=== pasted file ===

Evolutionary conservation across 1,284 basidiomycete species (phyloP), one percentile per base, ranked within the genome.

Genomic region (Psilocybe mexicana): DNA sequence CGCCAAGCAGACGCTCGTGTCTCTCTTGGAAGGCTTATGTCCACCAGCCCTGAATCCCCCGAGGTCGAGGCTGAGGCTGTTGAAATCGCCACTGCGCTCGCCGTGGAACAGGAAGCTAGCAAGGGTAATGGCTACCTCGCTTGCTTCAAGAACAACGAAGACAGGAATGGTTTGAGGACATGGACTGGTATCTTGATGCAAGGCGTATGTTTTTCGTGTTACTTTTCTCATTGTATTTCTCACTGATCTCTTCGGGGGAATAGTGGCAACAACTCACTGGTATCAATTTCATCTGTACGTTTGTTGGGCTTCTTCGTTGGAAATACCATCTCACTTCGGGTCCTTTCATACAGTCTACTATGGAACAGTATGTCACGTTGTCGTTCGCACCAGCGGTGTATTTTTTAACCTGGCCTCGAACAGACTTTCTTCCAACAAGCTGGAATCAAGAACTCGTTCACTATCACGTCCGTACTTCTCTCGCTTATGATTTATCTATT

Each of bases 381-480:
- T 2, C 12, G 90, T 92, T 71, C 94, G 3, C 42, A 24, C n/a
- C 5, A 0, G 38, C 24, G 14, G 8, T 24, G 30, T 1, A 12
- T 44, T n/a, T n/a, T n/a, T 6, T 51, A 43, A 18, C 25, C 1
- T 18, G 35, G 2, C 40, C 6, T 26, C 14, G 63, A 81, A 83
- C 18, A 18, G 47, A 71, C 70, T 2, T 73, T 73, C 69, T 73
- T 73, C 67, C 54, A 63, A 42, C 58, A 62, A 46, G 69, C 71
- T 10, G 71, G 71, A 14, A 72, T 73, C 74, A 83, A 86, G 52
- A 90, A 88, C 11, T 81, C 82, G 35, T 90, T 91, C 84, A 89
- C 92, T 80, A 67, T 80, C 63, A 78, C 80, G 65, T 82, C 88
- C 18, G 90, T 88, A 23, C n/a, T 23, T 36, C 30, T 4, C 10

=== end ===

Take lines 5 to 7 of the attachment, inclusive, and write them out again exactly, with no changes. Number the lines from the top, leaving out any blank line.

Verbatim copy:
- C 5, A 0, G 38, C 24, G 14, G 8, T 24, G 30, T 1, A 12
- T 44, T n/a, T n/a, T n/a, T 6, T 51, A 43, A 18, C 25, C 1
- T 18, G 35, G 2, C 40, C 6, T 26, C 14, G 63, A 81, A 83